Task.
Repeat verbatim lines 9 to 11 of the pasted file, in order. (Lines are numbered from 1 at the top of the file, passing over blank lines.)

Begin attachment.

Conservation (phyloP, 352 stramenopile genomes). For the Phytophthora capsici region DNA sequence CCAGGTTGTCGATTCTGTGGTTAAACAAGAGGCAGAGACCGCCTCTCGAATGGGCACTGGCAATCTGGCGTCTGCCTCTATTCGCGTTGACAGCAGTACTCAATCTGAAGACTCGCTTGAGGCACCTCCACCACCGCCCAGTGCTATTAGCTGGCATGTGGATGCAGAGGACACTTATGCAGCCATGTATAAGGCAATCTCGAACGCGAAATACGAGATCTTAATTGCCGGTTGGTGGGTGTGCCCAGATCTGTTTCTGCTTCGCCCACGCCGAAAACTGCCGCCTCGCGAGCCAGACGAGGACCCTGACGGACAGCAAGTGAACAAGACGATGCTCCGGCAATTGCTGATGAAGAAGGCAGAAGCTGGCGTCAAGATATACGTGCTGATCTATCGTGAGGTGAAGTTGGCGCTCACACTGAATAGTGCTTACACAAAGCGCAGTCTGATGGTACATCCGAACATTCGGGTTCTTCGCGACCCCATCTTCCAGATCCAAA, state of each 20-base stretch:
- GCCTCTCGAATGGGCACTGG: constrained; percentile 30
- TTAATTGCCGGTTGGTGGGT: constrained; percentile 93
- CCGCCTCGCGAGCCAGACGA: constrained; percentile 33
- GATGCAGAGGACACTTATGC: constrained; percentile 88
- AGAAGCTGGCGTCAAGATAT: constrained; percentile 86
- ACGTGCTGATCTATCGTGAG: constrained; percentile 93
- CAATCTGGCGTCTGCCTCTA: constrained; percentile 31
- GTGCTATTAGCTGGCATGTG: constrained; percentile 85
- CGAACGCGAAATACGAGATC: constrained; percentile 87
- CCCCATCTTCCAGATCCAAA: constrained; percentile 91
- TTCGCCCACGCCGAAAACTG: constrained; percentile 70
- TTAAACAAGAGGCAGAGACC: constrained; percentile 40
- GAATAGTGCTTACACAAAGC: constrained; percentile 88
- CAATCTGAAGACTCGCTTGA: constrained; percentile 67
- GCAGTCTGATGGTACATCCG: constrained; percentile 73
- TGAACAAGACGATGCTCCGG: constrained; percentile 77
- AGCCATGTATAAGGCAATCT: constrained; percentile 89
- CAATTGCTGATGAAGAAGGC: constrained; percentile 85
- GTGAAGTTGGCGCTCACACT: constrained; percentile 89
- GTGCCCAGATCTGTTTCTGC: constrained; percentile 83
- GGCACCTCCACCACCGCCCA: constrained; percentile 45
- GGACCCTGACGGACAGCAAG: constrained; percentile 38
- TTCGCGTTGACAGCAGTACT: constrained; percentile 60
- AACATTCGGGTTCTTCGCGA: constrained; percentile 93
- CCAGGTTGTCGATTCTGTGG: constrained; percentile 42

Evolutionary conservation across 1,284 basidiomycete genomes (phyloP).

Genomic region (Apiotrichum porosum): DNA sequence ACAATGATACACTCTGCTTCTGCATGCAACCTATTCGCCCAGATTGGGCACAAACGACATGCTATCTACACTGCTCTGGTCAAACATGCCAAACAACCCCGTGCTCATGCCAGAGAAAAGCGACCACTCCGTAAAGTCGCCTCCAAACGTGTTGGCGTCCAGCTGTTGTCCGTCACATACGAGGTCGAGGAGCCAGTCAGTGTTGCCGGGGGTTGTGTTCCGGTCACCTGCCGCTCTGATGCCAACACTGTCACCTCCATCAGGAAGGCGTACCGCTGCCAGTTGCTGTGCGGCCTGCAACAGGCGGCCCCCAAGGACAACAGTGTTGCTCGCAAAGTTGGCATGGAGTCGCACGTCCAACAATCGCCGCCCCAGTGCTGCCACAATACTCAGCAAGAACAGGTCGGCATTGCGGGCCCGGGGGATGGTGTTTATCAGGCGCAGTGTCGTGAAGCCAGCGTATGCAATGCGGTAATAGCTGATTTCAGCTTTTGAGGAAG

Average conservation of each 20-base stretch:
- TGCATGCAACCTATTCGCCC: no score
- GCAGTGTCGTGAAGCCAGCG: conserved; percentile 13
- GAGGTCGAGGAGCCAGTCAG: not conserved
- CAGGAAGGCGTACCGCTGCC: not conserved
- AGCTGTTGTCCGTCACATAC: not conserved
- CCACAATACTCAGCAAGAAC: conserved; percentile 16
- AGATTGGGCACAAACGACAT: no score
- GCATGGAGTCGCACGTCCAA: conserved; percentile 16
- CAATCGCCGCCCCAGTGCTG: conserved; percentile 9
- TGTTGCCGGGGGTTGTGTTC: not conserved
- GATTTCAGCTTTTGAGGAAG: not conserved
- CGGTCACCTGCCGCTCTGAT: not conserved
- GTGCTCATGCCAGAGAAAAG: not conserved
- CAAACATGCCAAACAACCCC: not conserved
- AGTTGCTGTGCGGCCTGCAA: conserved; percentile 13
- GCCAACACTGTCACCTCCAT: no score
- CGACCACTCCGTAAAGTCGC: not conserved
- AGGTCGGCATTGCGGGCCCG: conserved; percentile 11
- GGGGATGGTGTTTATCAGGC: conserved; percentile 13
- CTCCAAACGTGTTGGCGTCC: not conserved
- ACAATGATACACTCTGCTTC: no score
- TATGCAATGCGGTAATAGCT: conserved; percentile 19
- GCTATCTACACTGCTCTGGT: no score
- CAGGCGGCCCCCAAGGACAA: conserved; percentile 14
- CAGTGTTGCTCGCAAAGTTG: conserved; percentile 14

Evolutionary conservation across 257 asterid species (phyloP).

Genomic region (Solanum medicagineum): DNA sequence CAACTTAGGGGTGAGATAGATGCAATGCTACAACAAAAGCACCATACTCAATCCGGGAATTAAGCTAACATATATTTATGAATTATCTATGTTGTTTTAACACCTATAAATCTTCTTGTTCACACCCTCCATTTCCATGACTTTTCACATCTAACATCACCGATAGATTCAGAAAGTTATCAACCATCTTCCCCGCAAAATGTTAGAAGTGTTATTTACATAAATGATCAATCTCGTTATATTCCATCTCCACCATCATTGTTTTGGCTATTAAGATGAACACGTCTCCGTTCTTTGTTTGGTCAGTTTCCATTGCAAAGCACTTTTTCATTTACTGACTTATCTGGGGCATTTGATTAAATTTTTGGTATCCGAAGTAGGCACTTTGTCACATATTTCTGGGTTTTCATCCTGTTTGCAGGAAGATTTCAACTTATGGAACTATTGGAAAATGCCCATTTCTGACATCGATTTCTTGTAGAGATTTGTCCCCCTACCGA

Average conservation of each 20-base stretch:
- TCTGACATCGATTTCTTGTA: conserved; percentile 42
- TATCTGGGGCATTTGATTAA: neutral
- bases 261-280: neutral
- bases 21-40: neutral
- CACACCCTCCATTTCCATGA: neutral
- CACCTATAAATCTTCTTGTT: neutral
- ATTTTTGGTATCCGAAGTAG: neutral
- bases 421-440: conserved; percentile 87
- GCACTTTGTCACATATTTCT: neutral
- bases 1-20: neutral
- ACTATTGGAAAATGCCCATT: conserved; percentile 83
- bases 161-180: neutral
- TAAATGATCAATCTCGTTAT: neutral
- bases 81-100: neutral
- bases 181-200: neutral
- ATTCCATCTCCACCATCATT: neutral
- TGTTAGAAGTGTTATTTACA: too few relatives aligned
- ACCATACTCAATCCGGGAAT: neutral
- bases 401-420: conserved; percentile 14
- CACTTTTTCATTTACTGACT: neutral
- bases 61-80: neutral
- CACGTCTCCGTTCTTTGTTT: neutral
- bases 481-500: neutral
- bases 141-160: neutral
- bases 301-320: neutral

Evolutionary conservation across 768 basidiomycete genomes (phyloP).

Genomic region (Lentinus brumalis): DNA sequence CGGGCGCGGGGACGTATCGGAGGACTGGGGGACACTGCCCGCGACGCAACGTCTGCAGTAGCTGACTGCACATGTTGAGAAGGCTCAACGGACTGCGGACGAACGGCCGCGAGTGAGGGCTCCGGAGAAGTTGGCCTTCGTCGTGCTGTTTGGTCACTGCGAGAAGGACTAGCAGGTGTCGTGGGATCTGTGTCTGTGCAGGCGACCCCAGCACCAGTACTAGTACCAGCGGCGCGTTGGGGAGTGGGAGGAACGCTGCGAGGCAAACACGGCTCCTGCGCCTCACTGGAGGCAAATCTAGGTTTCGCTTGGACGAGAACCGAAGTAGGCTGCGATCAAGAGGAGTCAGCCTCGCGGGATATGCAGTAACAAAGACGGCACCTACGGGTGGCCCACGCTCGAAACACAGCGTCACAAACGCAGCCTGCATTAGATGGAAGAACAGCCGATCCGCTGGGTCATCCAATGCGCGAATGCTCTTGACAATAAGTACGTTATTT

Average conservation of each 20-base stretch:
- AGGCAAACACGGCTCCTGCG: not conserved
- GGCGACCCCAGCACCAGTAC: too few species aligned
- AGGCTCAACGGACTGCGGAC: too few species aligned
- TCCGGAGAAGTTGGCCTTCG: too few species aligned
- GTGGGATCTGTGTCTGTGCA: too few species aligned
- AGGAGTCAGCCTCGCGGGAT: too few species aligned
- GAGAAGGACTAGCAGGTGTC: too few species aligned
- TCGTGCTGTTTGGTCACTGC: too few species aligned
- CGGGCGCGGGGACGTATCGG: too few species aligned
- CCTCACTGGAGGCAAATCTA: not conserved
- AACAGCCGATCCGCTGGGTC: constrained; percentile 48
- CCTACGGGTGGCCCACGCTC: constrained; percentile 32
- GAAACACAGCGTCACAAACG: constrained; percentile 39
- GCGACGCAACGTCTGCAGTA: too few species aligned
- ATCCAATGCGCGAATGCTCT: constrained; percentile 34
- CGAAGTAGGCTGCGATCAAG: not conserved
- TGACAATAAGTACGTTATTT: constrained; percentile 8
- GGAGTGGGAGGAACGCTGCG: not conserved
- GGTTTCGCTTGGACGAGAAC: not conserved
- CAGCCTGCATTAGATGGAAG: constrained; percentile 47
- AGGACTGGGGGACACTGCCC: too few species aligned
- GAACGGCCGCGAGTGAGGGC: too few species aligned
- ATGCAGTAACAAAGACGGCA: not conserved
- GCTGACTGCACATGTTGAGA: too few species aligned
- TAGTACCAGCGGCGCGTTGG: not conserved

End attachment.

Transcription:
- GTGCTATTAGCTGGCATGTG: constrained; percentile 85
- CGAACGCGAAATACGAGATC: constrained; percentile 87
- CCCCATCTTCCAGATCCAAA: constrained; percentile 91